The shoulder joint is made up of three bones (humerus, scapula and clavicle), with the arm kept in the shoulder socket by the rotator cuff. These muscles and tendons form a cover around the head of the upper arm bone and attach it to the shoulder blade. The bursa is a lubricating sac that allows the cuff tendons to glide freely when you move your arm.
The rotator cuff is a common source of shoulder pain and can be the result of:
- Tendinitis which is when the cuff tendons become irritated or damaged
- Bursitis where the bursa becomes inflamed
- Impingement when the space between the acromion and rotator cuff narrows, which can result in acromion impinging (rubbing) on the tendon and bursa
Pain generally is associated with this condition, along with some swelling and tenderness in the front of the shoulder, with associated stiffness when lifting the arm. In the beginning, symptoms may only be mild however as the problem progresses these increase and can cause pain at night; a loss of strength and range of motion as well as difficulties in doing certain activities that place arm behind back.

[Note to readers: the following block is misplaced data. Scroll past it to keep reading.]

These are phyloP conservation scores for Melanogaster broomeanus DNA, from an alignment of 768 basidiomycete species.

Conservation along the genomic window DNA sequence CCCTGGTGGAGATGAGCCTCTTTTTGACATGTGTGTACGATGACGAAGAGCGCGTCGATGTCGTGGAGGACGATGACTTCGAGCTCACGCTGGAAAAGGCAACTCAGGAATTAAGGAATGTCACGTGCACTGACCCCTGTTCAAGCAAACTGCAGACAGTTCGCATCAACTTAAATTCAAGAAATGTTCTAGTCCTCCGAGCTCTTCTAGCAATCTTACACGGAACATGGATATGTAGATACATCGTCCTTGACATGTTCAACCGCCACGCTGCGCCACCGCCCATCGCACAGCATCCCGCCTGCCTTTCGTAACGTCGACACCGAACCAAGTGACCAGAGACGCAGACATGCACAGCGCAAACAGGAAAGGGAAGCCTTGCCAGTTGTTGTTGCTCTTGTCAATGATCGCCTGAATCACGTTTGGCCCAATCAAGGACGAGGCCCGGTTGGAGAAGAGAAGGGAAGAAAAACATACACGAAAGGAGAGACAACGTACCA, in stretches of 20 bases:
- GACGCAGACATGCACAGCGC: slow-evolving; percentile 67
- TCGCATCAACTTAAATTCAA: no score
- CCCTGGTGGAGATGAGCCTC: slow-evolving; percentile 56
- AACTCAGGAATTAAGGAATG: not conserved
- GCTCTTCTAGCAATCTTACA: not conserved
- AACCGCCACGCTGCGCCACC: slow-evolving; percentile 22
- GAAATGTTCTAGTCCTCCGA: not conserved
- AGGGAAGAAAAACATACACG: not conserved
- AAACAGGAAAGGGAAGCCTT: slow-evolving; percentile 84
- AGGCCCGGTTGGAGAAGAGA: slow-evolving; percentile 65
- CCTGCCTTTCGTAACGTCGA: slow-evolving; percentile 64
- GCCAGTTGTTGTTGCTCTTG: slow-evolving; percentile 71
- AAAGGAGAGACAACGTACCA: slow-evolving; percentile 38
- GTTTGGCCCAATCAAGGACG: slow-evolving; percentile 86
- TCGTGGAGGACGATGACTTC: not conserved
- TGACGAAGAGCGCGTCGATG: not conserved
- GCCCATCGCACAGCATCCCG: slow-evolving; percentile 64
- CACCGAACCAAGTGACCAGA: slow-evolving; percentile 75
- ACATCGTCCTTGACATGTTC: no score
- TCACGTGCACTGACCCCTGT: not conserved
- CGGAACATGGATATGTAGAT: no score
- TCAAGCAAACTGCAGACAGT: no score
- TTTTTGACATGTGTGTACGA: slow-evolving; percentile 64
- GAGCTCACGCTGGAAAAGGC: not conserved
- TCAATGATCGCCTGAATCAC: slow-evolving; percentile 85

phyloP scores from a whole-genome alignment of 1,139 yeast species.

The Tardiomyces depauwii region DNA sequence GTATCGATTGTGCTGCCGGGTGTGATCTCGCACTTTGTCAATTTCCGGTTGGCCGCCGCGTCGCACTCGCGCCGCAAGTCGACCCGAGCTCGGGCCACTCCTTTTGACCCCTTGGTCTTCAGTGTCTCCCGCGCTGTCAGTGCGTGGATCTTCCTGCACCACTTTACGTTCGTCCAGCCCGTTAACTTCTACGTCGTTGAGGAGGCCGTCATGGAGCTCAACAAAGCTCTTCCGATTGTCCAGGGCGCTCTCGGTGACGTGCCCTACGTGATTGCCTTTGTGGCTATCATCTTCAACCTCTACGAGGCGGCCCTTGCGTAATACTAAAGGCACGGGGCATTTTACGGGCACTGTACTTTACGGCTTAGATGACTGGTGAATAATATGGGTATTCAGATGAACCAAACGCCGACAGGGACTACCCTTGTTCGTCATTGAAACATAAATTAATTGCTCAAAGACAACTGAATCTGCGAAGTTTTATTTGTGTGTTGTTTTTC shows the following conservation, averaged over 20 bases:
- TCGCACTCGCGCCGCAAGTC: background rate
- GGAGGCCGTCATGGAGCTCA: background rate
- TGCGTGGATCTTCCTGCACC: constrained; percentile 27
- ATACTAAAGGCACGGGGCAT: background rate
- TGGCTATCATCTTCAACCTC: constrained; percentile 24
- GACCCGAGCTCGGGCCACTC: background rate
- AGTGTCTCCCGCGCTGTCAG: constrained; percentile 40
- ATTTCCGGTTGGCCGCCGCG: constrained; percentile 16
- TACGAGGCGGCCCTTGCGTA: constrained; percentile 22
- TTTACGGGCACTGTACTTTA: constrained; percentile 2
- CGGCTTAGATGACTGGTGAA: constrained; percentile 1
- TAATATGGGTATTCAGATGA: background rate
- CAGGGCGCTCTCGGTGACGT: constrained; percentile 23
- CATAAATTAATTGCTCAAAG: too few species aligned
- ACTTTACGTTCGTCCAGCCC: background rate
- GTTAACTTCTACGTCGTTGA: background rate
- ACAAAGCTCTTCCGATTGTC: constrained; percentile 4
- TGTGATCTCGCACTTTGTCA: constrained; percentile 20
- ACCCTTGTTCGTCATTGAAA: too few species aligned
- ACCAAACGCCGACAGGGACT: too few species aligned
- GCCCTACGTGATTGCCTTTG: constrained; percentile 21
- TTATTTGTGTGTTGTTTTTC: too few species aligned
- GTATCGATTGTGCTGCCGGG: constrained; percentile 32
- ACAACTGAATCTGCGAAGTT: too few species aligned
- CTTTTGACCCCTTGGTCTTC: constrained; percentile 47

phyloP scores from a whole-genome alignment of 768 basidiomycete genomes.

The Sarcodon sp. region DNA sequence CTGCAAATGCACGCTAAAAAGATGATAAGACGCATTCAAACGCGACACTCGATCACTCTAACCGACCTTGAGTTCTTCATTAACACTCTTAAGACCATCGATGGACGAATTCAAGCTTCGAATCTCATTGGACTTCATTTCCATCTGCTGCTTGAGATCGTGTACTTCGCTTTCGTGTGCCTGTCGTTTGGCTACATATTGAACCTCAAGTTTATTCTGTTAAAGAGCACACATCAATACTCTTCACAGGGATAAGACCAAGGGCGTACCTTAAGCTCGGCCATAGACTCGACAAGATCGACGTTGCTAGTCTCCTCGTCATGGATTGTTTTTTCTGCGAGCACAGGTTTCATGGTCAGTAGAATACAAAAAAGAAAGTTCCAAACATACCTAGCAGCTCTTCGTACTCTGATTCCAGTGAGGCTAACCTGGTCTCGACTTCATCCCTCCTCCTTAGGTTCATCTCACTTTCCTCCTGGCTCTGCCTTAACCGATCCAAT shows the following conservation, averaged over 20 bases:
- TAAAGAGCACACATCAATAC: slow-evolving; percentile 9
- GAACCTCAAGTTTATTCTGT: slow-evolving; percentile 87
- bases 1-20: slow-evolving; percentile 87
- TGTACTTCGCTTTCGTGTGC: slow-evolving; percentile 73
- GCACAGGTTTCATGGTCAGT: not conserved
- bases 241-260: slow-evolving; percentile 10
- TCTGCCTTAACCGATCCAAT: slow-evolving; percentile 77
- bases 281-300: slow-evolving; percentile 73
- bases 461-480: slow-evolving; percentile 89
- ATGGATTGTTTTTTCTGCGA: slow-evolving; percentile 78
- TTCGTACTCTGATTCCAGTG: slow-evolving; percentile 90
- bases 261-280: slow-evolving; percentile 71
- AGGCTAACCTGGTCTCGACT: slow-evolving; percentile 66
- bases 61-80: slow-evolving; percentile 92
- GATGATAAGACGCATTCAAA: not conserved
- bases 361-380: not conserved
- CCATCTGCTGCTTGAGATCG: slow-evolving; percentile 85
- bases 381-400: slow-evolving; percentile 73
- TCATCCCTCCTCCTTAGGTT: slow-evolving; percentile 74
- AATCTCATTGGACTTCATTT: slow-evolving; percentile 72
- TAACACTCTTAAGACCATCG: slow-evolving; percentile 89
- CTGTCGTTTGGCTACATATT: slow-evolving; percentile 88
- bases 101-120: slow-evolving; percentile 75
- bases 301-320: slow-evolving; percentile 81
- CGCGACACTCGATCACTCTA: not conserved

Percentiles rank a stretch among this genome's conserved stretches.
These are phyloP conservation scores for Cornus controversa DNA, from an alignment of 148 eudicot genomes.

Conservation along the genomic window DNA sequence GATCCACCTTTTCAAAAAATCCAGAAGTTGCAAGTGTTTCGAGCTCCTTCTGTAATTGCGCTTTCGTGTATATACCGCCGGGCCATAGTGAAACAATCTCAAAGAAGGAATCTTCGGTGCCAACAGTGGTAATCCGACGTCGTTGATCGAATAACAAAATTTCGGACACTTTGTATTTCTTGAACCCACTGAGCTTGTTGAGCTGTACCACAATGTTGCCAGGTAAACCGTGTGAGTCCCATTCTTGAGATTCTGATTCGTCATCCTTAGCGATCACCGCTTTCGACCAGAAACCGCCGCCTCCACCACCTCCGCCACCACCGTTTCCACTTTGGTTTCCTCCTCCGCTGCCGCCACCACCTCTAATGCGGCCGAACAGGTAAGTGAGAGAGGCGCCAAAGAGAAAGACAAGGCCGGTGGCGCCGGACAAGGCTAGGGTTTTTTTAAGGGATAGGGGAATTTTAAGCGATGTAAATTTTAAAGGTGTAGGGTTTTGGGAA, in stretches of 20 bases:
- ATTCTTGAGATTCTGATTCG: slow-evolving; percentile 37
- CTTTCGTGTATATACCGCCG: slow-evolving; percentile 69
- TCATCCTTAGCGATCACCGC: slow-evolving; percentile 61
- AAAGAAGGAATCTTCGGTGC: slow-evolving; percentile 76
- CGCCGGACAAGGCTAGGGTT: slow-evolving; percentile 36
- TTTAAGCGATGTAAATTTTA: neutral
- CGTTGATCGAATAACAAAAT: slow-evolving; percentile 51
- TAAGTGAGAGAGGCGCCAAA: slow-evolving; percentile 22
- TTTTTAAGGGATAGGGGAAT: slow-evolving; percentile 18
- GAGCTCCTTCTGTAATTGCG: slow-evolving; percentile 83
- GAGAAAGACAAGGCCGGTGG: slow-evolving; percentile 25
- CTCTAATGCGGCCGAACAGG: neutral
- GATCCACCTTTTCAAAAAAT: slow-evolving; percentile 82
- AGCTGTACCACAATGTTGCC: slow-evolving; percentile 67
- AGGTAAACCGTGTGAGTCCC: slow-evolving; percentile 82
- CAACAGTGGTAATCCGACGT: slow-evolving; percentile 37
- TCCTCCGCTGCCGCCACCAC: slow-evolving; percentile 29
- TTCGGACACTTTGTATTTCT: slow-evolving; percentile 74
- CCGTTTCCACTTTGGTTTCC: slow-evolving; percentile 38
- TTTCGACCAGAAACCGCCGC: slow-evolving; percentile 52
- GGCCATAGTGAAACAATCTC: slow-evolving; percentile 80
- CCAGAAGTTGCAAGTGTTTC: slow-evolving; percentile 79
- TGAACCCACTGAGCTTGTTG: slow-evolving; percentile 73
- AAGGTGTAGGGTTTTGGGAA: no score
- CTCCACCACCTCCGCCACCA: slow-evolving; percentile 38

Non-surgical treatment is usually the first line of treatment and can take several weeks to months with gradual improvement and return to full function. Non-surgical modalities include; rest, anti-inflammatory medication, physiotherapy and steroid injections.
If non-surgical measures do not improve function, surgery may be offered, with the aim of surgery being to create more space for the rotator cuff. This surgery can be performed using either an arthroscopic or open technique. Following any surgery, a rehabilitation program will be provided to regain range of motion and strength in the shoulder and arm.
It can take typically two to four months for complete relief of pain, but may take up to a year for full recovery.